Brandi was a member of Mary’s Place, Matt Talbot Center, and Angelines, and she had many friends at Noel House. She was loved by many people.
Leaf Location: Noel House
Many mourn 2 from the street
by Nicole Brodeur, Seattle Times staff columnist
originally published in Seattle Times May 10, 2010
Brandi Lambert was found in a parking lot on Fourth Avenue, wrapped in a blanket, her backpack still on her back.
Robert Hansen was found in his pickup, parked in Seattle’s Sodo District, two days after he was released from a short stay at Swedish Medical Center for internal bleeding.
It doesn’t really matter, though, where Lambert and Hansen each laid their heads on their final night.
What matters is that they were each part of a community. That they are missed. That there is an empty chair by the window at Mary’s Place — a day shelter for women — where Lambert used to sit. And that there is a pile of flowers and notes in front of the PCC Natural Markets in Seward Park, where Hansen used to sell Real Change.
“We will miss you,” read one of many remembrances written on a poster on the wall inside the door of the PCC. “Thanks for the help getting kiddos to the car and conversation.”
At a memorial held at Mary’s Place, women keened and cried in their seats over Lambert’s death; the life that was cut off at 36 (her sister, Lacey Swan, blamed drugs) and the life she brought to the place.
She would write poetry, or read the Bible. She was so well-known that the Rev. Linda Smith, who visits Mary’s Place, thought she was an employee.
“Brandi inspired my recuperation,” said Sheila Esinhart, 54. “She helped me get my sanity back and had the biggest shoulders. From one homeless person to another homeless person.”
And yet, it seems Lambert and Hansen weren’t seen as homeless. That they had no place of their own meant nothing to those who considered them part of their lives.
“Obviously, Robert had an effect on people,” said PCC customer Sean Egon. “He couldn’t help but change your mind about homeless people. This was someone who was there, on a regular schedule, rather than someone passing through or stumbling around on the street.”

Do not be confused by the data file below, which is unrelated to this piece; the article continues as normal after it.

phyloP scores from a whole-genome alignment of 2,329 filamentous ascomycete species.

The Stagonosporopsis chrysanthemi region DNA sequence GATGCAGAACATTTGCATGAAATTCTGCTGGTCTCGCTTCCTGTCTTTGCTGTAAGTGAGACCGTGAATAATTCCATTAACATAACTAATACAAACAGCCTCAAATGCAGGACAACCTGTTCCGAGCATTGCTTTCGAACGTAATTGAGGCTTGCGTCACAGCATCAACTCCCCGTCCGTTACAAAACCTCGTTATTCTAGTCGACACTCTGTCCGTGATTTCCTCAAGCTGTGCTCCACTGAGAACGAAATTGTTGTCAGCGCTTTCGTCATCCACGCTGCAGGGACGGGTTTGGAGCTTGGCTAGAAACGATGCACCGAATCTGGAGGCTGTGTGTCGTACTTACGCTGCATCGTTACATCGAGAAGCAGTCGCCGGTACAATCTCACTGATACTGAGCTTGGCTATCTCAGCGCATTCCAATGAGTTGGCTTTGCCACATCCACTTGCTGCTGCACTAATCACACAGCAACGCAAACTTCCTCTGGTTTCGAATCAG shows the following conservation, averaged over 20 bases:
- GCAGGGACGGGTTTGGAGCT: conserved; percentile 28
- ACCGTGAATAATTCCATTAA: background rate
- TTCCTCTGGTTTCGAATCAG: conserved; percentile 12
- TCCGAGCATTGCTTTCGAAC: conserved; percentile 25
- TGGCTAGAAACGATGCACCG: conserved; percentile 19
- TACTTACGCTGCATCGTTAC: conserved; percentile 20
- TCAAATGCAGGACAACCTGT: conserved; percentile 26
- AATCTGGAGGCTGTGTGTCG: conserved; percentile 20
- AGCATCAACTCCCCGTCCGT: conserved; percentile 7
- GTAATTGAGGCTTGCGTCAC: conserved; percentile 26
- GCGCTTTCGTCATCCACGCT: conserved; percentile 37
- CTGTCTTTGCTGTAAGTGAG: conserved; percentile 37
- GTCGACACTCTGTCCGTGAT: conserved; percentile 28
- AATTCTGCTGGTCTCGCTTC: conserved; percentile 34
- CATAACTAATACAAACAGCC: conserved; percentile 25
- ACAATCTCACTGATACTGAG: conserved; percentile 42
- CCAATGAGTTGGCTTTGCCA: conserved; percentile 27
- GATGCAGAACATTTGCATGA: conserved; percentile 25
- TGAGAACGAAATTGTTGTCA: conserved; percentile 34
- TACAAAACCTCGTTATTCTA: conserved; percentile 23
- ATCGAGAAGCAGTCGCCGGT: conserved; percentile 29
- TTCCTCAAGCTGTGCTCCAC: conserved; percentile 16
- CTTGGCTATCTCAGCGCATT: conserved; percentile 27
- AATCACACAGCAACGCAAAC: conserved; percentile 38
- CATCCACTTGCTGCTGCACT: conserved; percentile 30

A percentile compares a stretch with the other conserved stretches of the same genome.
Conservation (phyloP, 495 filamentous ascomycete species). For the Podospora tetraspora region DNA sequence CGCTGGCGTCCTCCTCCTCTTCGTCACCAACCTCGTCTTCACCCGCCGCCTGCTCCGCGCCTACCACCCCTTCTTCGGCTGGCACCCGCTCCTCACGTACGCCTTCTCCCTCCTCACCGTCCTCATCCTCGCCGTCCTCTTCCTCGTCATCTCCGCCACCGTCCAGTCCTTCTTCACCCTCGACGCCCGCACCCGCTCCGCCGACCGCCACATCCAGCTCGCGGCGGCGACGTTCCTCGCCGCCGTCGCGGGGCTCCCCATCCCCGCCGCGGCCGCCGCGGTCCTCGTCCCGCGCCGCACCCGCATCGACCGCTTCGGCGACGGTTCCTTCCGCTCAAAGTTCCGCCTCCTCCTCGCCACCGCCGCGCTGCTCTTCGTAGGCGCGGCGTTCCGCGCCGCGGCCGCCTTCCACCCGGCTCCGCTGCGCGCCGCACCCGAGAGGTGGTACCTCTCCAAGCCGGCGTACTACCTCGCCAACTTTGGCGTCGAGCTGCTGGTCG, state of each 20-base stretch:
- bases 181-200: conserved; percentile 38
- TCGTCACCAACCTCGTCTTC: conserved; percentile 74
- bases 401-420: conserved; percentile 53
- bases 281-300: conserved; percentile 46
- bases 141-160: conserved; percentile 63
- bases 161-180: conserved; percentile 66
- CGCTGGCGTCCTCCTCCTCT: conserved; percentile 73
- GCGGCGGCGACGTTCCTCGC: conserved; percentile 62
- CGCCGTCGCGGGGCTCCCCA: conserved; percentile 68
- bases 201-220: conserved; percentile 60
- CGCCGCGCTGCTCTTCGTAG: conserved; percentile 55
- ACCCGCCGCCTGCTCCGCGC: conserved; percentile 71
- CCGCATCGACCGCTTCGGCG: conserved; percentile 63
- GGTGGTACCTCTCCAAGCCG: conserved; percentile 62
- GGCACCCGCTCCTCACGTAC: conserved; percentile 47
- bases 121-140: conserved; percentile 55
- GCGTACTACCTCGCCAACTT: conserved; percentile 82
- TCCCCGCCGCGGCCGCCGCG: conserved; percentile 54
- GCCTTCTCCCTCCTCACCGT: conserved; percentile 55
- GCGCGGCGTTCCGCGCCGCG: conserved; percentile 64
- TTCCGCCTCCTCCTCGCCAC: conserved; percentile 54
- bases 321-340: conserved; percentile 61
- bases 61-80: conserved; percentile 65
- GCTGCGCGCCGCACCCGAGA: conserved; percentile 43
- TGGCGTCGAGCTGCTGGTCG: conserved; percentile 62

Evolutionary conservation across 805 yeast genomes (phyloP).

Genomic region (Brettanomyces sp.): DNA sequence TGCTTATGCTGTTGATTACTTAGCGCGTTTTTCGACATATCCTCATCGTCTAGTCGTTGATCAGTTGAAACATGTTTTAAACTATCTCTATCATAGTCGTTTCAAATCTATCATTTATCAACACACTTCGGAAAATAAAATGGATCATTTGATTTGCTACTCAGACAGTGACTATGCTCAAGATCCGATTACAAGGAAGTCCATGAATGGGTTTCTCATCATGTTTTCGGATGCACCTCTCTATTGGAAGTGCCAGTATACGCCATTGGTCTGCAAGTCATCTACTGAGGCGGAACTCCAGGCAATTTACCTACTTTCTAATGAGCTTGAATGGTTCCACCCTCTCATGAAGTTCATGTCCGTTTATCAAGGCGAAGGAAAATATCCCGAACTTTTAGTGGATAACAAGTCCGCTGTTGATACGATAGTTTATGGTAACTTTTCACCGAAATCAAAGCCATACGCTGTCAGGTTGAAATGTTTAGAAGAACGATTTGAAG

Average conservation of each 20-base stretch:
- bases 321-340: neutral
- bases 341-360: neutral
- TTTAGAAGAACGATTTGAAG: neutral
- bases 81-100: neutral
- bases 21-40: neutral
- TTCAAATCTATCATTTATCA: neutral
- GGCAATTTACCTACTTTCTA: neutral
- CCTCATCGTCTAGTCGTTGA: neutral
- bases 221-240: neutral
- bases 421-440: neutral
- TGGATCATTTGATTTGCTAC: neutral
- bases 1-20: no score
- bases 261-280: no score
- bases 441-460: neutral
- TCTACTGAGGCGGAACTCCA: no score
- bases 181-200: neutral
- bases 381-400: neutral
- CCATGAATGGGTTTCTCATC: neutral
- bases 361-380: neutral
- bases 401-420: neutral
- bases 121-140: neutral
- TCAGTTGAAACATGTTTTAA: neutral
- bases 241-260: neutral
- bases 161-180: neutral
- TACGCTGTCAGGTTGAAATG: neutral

Real Change Executive Director Tim Harris said that people are afraid of the homeless, that they look past and devalue them. The homeless internalize those messages, he said, and start to believe they have no place.
“But then they start selling the paper,” Harris said, “and they develop this large network of human connections that is very authentic and transformational.
“They value themselves because they are valued by the broader community.”
Hansen, who was 58, was known for recommending stories in Real Change, but also for telling stories about his own life. He would watch your dog while you ran inside, help you load the car.
Lambert was scheduled to move into her own apartment on the very day she died. Some saw it as cruelly ironic; others as an act of God.
“I believe God took her because he didn’t want her to be alone in her apartment,” said Carol Shannon, a Mary’s Place client and friend of Lambert’s. “I think he took her for safekeeping.”
Back at the PCC, I spotted this on the wall:
“You were one of us,” someone wrote of Hansen. “A respected friend, a co-worker and member of the community. We are saddened to have lost you.”
I can’t think of a better eulogy than that; telling someone who didn’t have a home that he had one with them. That he left something.
A memory. A lesson. A place.
A leaf for Robert Hansen was placed at Seward Park PCC later that summer (2011).